The Science Behind: Breathing (cover- Sara Chaudhari)
Breathing is something we all do. All-day. Everyday.
Why do we breathe, though? Why do we need to breathe?
Our bodies require oxygen to convert nutrients from food into energy. Without oxygen, we wouldn’t have the energy to do anything. I wouldn’t be typing and you wouldn’t be reading this. When food is converted into energy some waste is also produced, that waste is a gas called ‘carbon dioxide.’ So, when you breathe, you’re making energy and ridding your body of waste.
When we’re running why does our heart rate increase?
When you’re running, you need more oxygen. This is because your body needs more energy to run then it does to walk. When we’re running our heart needs to cope up with the amount of oxygen our body needs. It pumps faster and faster, till it can keep up with your body's demand. Your breathing also increases to make sure that carbon-dioxide doesn’t build up in your bloodstream. With the amount of oxygen, we take in when we’re running, it is also important that we exhale the same amount of carbon dioxide. Our brains are constantly checking the balance between oxygen and carbon dioxide. If there’s too much waste build-up in our bodies, our brain tells our lungs to breathe faster, which makes our heart race.
Can you control your breathing?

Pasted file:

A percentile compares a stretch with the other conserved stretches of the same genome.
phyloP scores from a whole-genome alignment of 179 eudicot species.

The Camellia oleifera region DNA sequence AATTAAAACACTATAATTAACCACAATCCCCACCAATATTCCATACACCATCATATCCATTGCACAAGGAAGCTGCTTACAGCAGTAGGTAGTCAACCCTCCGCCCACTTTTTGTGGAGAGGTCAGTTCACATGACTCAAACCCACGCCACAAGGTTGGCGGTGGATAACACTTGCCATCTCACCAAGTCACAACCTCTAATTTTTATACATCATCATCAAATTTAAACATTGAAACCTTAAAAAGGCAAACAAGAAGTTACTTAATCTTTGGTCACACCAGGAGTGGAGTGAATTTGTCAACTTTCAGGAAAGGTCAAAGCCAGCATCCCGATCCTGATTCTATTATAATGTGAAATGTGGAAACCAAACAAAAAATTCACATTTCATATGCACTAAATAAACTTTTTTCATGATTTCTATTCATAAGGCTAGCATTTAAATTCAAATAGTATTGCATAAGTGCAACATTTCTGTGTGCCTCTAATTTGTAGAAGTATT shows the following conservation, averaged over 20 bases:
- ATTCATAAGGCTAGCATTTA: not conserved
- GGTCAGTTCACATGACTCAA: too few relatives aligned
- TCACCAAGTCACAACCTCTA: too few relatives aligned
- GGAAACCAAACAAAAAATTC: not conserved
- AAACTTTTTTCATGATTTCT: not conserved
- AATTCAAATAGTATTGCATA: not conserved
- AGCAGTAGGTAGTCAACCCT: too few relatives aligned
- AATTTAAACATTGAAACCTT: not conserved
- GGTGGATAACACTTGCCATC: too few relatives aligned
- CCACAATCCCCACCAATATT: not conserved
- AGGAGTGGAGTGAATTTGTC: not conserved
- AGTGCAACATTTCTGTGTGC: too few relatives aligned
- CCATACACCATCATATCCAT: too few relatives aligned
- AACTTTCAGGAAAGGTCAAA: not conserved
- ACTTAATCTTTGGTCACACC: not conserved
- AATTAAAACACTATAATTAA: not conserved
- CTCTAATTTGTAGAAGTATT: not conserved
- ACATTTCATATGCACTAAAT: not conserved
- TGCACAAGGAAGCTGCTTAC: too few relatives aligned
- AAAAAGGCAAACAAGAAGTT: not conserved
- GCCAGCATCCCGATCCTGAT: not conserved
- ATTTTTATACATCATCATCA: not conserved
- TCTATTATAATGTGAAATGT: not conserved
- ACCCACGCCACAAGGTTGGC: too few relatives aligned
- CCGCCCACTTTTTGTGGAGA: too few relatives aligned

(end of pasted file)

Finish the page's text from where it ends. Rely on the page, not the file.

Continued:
Yes. Singers do it all the time. Especially rappers. It takes a lot of control to hold your breath for that long. Even when we talk, we control our breath. Based on what we’re saying, how fast we’re saying, and what emotion we’re using. We also control our breathing while swimming.
How do we breathe without realizing it?
A lot of times we’re not aware of us breathing. I know that the only time I’m aware of my breathing is during a run or while swimming. Our bodies need to maintain a balance between oxygen and carbon dioxide. This balance is called the medulla oblongata. This part controls involuntary functions. This includes vomiting, blood pressure, and heartbeats. Breathing is controlled inside the medulla’s respiratory center, which contains receptors that detect when levels of carbon dioxide are too high. All of this happens automatically, which is why we can still breathe when we’re sleeping.
Stay Curious ;)